Though 2020 may be a year like no other, the Faribault Area Chamber of Commerce and Tourism will celebrate the history of perhaps the city’s most iconic business at its Business Awards Luncheon.
For more than 150 years, the Faribault Woolen Mill has been synonymous with quality and comfort. Established the same year the Civil War ended and Abraham Lincoln was assassinated, the mill has earned its place on the National Register of Historic Places.
Due to economic changes triggered by the Civil War, the 1860s were a booming time for the Woolen Mill. Thanks to the savvy business skills of Carl Klemer and his descendants, Faribault’s Woolen Mill grew while others failed. In 1882, the Klemers moved the business into a stone building on the Straight River. Over the next decade, a series of fires devastated the building before destroying it entirely. Undeterred, the Klemers quickly rebuilt with the fireproof brick building that stands to this day.
Over the years, the number of mills slowly dwindled but the Faribault mill thrived. Its contract with the U.S. military, which dates back more than 100 years, coupled with its strong share of the consumer market, made its popularity durable.
While the Great Depression largely marked a death knell for the industry nationwide, with the number of U.S. mills dropping from 800 to 80, the Faribault mill thrived. By the late 1930s, nearly every major department store in the country was carrying Faribault blankets.
At its peak, Faribault’s mill had a staff of 175 employees and produced a majority of blankets in the U.S. However, the company began to fade during the last part of the 20th century, facing tough competition from imports and a series of difficult leadership changes.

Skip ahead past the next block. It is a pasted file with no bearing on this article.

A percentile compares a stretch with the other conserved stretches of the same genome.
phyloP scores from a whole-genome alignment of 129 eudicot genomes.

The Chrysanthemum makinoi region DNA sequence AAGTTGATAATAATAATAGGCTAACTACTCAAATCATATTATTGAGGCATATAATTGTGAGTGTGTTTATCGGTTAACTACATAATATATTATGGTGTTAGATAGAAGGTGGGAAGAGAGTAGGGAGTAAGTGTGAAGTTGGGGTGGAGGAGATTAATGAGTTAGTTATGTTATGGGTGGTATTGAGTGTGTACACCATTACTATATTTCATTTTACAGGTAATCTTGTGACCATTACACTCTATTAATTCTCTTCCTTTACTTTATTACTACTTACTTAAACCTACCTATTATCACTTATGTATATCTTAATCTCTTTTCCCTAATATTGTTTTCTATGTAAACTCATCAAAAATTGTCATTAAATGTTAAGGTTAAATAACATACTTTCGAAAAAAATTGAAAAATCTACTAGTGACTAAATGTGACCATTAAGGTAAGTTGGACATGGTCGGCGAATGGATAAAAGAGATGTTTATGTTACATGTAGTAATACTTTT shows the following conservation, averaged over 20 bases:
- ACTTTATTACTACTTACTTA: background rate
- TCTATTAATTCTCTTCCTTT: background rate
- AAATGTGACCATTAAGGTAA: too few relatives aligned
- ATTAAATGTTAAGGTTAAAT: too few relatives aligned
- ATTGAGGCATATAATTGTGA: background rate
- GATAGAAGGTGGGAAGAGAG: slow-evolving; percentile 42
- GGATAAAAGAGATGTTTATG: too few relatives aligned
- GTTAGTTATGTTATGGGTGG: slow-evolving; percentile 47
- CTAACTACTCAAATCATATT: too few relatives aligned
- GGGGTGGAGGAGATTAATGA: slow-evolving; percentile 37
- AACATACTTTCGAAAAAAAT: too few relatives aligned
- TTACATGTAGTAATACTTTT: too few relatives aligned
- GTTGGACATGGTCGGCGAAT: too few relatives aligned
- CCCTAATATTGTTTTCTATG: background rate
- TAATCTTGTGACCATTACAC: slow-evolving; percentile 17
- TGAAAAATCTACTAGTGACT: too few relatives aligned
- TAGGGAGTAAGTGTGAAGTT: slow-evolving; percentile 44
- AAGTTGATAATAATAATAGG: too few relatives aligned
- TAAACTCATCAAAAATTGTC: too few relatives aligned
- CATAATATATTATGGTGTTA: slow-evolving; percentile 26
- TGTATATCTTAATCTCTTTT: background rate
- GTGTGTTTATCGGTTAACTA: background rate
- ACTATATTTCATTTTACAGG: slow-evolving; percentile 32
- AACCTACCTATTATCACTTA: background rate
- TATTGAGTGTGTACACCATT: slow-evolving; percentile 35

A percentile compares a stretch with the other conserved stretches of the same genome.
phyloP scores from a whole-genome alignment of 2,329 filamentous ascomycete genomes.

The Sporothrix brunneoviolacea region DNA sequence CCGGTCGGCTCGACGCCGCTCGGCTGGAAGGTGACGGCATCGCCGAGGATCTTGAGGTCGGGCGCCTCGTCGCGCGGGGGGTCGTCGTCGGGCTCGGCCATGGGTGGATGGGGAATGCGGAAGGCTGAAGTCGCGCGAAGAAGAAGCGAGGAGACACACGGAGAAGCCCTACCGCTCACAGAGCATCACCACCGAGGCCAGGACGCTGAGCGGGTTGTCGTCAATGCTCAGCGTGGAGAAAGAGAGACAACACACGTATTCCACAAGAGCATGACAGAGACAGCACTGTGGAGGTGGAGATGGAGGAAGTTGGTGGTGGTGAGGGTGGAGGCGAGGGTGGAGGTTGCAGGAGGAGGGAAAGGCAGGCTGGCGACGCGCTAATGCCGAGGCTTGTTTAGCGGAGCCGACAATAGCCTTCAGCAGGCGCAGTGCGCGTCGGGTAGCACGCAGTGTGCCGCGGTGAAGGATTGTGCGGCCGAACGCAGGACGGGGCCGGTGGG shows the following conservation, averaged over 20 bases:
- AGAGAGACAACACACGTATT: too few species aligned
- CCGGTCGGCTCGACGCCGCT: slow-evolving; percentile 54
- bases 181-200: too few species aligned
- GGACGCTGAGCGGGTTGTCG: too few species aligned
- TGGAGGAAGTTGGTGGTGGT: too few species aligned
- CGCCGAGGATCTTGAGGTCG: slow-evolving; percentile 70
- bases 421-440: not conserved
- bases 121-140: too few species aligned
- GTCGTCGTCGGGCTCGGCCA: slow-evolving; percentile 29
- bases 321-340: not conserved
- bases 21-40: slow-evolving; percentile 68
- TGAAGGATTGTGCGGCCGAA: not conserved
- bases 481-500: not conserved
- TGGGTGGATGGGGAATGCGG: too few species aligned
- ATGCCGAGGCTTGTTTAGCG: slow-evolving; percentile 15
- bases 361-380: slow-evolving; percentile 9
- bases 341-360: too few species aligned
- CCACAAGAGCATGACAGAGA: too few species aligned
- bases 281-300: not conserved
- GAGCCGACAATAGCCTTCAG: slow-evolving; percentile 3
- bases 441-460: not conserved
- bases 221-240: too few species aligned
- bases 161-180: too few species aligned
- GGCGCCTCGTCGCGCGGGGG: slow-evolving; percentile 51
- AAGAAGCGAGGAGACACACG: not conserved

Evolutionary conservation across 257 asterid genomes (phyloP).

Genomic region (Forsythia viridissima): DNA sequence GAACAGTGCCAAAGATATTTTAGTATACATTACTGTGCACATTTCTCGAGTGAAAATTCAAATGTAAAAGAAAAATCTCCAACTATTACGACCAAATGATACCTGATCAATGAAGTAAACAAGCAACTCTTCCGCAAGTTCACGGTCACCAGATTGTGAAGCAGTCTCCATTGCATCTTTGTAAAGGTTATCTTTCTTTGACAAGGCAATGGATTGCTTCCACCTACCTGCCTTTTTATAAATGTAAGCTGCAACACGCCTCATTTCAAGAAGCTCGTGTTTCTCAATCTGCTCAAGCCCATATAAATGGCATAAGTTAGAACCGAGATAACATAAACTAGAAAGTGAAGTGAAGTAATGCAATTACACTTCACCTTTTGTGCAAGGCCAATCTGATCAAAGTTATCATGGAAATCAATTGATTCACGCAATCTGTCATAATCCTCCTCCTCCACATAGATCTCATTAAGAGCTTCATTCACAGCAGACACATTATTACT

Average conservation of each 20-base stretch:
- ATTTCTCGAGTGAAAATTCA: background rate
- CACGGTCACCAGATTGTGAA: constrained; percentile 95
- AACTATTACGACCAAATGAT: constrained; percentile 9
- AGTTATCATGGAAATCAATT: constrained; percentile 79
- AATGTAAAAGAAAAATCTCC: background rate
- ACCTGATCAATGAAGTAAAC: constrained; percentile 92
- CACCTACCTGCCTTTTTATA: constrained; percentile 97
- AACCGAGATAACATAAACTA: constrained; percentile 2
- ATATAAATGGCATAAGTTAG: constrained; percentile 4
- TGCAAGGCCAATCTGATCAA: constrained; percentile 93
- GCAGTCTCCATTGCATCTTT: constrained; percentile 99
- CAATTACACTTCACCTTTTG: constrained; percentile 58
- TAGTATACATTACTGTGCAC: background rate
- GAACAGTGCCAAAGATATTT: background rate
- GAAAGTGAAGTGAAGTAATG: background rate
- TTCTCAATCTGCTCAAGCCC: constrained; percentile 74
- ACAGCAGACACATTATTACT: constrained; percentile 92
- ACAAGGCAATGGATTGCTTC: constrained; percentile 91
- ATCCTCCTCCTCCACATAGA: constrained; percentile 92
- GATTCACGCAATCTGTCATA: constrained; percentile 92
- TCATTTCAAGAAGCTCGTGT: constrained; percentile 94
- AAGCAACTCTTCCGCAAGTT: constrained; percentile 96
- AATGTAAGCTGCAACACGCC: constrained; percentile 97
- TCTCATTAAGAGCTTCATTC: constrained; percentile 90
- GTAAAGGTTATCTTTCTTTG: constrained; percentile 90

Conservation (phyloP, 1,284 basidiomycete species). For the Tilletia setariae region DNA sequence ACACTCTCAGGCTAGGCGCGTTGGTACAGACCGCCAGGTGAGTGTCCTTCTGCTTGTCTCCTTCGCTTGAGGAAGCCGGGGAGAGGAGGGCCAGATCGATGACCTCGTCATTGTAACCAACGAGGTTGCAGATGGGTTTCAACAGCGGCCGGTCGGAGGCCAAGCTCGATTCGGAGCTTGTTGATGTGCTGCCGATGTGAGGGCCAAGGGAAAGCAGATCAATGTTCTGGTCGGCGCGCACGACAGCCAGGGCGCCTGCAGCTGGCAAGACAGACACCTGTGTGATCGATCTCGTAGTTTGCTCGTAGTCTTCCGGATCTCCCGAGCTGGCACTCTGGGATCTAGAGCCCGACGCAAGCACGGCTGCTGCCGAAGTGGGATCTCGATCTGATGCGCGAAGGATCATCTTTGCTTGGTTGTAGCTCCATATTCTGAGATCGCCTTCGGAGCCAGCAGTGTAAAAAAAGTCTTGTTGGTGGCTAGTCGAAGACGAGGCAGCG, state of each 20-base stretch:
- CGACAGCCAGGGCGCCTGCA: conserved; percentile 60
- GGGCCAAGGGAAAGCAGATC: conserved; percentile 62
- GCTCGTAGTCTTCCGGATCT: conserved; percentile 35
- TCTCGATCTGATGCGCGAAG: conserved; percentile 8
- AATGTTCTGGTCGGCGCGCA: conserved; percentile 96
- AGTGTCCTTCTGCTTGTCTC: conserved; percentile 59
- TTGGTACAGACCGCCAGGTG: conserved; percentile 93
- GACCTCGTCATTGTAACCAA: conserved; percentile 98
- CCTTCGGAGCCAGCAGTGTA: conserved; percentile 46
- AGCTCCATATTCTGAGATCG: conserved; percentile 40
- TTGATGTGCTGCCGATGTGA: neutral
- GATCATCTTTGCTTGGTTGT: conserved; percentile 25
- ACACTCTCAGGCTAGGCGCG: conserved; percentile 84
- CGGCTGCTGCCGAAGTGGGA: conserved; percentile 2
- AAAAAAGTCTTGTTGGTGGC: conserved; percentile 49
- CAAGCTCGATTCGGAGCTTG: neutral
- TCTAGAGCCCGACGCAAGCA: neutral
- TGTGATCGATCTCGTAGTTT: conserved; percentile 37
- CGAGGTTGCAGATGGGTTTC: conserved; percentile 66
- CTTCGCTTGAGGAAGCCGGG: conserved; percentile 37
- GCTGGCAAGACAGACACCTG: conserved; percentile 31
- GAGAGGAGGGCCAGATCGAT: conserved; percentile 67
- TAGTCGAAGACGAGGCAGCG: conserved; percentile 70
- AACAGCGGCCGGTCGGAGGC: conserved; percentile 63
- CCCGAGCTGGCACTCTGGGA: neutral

In the wake of the most devastating economic slowdown since the Great Depression, the mill closed in abrupt and shocking fashion in 2009. It stood empty for two years before piquing the interest of Paul Mooty and his cousin Chuck, a former Dairy Queen CEO.
When Mooty entered the building, it was still full of messes that had been left by employees who had abruptly left one difficult day, along with damage from recent flooding. Nonetheless, he came to appreciate the iconic, historic nature of the business. He reopened the building with many of the same employees and much the same pitch, and the company quickly caught fire. It’s now one of the last vertically integrated mills in America, with high-quality products made by experienced craft people on traditional machines.
Last year, the Woolen Mill moved to expand its reach further, merging with Twin Cities Startup Circle Rock LLC, which produces men’s clothing and leather accessories. The business is still based in Faribault and largely assumes the Woolen Mill’s name.